That doesn't mean there will be no challenges along the way. New needs may arise as the project grows, or setbacks might threaten the project timeline. You mayhave to reevaluate which need is more critical or even replace existing ones. For example, you may have to remove a few features and requirements to ensure the project is on track for its completion date.
After obtaining stakeholder approval and confirming the project's exact requirements, you can assign roles and responsibilities. Who is available? What are their skills? Are they competent to handle the tasks? Go through the list of team members and delegate roles appropriately. With responsibilities come ownership and commitment to achieve the project goal and objectives within the project timeline.
Before assigning, have a brainstorming meeting with team members involved in the project to understand their feelings on the roles. Explain what the responsibilities entail and their role in the project's success. You could include each person's duties in the requirements document to make the assignment transparent.
Requirements gathering doesn't stop once the stakeholders have approved the requirements and implementation is ongoing. You need to keep track of the project's progress and changes in requirements, to counter risks that can slow down the project or make it fail.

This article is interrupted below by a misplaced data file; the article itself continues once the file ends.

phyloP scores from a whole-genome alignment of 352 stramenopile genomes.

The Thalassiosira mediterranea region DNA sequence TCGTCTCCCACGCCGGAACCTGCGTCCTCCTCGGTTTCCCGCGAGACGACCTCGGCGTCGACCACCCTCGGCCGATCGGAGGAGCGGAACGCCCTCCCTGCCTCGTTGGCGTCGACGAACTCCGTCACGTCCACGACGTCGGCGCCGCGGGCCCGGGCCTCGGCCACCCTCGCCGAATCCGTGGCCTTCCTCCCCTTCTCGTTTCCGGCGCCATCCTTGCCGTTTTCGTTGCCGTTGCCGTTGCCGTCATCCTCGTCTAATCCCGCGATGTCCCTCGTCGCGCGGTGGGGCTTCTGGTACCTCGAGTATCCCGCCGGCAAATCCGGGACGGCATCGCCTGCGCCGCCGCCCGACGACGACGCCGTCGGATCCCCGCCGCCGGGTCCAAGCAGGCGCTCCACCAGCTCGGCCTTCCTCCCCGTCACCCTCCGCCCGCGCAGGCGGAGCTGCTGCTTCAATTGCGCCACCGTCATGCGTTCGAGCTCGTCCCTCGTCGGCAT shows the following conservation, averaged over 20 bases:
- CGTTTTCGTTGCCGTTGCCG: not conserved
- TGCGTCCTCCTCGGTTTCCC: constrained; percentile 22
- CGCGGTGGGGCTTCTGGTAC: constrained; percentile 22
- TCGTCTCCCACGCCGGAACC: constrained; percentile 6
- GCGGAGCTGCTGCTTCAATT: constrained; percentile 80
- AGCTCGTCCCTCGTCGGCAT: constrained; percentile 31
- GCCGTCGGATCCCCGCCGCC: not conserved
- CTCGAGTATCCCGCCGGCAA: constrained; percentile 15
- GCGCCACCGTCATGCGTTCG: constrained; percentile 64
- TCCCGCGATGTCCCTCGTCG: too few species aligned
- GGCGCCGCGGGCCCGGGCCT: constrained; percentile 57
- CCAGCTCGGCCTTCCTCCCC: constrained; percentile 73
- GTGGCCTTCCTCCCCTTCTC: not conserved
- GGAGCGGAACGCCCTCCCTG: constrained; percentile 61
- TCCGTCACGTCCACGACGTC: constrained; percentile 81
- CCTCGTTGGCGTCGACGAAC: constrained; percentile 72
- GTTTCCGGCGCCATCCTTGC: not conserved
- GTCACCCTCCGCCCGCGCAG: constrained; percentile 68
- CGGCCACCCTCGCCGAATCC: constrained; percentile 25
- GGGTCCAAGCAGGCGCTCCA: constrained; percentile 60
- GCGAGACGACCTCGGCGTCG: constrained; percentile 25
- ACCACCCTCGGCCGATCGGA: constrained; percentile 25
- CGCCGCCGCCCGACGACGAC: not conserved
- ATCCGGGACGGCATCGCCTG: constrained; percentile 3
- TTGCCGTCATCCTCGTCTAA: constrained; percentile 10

How do you monitor progress? There are various monitoring tools and methods, like status reports and relevant metrics for project managers. The monitoring report will help you report project progress to the stakeholders, keep your operations within the budget, and provide more accurate feedback to the project team.
Utilizing efficient project management software like Runn is a game-changer for project managers who want to streamline the requirements-gathering process and launch into the project initiation phase fully-prepared. Technical and business needs that involve the management of your project resources can be visualized easily, and adjusted according to changes.
Runn's overview saves you from scribbled post-its and never-ending spreadsheets, allowing you to view project resource requirements and model tentative plans alongside schedules, budgets, and allocations to forecast future team capacity and availability for optimal success. With the help of Runn, you can perform the requirements-gathering processes more efficiently, minimize risks, and lead your team to a successful project execution.